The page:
In a sense what the song is telling you, is that he is coming to that decision [the President in TV’s The West Wing, on whether to resign or not] during this five-minute spread. It doesn’t tell you what it is — music doesn’t tell you what it is, but tells you how it is.
Prof Alan Moore, musicologist, on the Dire Straits song Brothers in Arms, in the Radio 4 series Soul Music, Series 14 Episode 4.
The 30-minute programme, structured around a range of perspectives on the song, draws the listener through a series of gently released emotional crescendos. For one of those crescendos, a musicologist plays and narrates the swelling-subsiding sequence of piano chords in each verse, showing how they first guide us out from an unambiguously satisfying burst of harmony then lead us back again — progressively closer but never quite all the way back “home”. What is captured is the sense of yearning — for comfort, safety, love…for things to be as they were…for that which can never be realised. As he demonstrates, harmony, tells the story of the underlying emotional content of the song.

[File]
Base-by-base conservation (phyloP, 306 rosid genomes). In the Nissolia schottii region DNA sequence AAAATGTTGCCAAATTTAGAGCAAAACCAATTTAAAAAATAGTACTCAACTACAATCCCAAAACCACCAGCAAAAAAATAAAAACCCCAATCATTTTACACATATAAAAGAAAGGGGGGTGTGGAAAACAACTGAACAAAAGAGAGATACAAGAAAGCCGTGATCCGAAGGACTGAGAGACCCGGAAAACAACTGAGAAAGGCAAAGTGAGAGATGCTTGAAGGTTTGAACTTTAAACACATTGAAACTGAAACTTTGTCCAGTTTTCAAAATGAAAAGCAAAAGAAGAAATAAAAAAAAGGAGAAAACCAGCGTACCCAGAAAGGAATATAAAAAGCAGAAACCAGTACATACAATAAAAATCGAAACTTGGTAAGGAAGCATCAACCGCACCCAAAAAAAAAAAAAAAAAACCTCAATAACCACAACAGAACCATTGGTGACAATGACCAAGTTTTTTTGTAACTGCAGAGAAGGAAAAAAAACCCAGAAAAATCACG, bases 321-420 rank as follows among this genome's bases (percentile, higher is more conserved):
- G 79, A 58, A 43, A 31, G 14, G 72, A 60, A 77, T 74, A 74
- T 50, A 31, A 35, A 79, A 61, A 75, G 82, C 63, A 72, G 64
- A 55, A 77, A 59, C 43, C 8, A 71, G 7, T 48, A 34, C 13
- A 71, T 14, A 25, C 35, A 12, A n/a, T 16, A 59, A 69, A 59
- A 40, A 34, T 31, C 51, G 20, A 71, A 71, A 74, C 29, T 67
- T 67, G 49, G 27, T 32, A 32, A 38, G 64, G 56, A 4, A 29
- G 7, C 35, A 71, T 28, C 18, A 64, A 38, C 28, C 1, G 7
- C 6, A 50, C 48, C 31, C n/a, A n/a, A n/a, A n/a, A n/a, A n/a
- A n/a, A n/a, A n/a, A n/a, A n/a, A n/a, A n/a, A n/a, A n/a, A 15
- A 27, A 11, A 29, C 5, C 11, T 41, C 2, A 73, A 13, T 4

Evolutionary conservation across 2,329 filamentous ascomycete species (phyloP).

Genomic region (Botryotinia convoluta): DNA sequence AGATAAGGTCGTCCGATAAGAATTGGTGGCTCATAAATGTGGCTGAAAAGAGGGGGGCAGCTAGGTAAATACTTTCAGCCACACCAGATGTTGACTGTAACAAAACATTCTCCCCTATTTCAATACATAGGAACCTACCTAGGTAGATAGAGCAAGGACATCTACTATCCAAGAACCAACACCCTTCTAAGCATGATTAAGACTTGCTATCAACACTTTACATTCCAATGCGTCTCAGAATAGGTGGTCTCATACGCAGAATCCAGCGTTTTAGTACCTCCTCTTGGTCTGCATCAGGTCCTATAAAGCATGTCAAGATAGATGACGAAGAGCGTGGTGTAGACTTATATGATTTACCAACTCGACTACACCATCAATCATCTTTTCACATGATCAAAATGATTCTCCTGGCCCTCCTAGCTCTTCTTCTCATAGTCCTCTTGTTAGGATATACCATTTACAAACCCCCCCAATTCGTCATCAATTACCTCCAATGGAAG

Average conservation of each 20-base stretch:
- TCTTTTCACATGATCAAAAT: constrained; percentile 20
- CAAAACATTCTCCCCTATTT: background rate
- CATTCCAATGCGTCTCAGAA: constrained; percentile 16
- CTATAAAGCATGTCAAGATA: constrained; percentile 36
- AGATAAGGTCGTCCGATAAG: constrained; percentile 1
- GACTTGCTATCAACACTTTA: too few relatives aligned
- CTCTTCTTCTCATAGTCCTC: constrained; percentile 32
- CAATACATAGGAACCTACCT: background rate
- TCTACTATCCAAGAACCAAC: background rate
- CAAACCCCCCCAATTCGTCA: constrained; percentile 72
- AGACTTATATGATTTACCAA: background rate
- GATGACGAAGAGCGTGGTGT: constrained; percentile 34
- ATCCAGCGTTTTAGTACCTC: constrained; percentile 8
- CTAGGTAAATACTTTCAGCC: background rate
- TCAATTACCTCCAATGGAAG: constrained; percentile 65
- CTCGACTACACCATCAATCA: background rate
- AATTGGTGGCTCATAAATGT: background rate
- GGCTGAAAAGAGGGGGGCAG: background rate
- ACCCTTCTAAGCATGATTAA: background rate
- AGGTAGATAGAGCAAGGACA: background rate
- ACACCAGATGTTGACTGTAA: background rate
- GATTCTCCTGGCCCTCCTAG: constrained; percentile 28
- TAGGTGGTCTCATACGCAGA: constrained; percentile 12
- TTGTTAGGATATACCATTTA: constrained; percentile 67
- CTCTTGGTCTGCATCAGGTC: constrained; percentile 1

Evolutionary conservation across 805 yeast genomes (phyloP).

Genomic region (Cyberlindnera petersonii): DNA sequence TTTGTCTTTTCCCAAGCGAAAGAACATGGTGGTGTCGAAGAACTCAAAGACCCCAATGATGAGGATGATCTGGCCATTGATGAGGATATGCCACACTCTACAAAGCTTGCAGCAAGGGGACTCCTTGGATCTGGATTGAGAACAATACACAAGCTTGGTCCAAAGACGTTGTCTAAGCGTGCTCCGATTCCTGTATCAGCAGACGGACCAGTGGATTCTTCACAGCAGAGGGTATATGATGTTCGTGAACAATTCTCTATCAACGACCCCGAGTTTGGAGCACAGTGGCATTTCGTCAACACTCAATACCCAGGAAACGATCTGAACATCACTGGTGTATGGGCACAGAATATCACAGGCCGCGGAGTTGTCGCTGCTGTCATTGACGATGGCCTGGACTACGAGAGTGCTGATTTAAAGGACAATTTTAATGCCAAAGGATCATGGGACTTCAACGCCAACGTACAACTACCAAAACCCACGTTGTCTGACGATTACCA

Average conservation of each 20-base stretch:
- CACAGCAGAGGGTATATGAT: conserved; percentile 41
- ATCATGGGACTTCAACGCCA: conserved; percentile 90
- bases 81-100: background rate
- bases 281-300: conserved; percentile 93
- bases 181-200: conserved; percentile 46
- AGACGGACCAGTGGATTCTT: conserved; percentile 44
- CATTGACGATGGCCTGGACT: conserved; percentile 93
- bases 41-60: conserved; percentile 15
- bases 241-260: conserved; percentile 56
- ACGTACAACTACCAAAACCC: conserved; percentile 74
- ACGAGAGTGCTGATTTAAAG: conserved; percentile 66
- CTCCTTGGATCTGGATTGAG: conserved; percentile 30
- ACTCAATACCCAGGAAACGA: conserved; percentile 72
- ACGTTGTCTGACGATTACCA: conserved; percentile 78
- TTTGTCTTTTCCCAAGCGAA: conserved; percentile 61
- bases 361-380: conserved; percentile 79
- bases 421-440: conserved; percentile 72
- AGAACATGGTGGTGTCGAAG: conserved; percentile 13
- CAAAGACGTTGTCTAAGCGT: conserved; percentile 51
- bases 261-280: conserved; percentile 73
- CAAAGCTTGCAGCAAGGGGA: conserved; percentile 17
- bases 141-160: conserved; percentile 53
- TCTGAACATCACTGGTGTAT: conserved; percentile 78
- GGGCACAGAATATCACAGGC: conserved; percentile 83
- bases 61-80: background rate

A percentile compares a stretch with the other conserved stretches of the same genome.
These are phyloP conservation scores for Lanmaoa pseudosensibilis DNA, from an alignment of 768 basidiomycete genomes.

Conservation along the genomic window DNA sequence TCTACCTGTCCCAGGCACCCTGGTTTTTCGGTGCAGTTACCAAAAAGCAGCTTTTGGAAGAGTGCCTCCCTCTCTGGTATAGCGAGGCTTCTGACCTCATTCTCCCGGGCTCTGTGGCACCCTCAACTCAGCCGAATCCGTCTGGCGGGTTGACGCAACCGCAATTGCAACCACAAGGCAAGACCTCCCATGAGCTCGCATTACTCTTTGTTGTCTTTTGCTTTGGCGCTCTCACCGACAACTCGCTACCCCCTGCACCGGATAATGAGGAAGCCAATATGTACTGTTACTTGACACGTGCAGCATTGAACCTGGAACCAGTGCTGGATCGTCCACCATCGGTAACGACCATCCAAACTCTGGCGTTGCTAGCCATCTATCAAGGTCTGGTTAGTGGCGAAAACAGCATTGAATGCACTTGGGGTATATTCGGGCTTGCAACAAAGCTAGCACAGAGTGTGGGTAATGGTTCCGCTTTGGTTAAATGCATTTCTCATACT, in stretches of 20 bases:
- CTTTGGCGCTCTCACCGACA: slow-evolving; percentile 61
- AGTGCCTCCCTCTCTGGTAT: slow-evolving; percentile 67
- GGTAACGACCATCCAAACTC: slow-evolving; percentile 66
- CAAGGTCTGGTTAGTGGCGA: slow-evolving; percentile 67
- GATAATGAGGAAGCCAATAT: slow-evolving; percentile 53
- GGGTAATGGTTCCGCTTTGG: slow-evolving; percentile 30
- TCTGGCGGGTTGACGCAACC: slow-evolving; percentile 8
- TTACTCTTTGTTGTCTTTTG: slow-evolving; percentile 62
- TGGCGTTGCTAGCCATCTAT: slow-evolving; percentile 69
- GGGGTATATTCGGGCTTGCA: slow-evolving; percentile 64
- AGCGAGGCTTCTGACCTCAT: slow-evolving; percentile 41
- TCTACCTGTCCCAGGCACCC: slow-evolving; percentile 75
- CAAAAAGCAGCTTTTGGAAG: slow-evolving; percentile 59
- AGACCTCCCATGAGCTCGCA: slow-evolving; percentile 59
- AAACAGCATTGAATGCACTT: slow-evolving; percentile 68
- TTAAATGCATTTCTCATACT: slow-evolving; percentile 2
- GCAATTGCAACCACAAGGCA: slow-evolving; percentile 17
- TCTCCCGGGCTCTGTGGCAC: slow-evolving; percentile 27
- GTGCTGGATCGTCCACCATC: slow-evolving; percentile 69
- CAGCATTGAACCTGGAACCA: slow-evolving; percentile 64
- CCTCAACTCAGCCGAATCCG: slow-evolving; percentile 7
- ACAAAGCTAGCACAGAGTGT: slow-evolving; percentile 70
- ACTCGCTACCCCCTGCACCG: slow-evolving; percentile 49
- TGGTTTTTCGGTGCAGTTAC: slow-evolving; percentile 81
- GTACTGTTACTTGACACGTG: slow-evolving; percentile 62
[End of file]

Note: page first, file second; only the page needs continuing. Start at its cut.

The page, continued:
I think I understand now how music talks feelings, whatever is being said on the surface.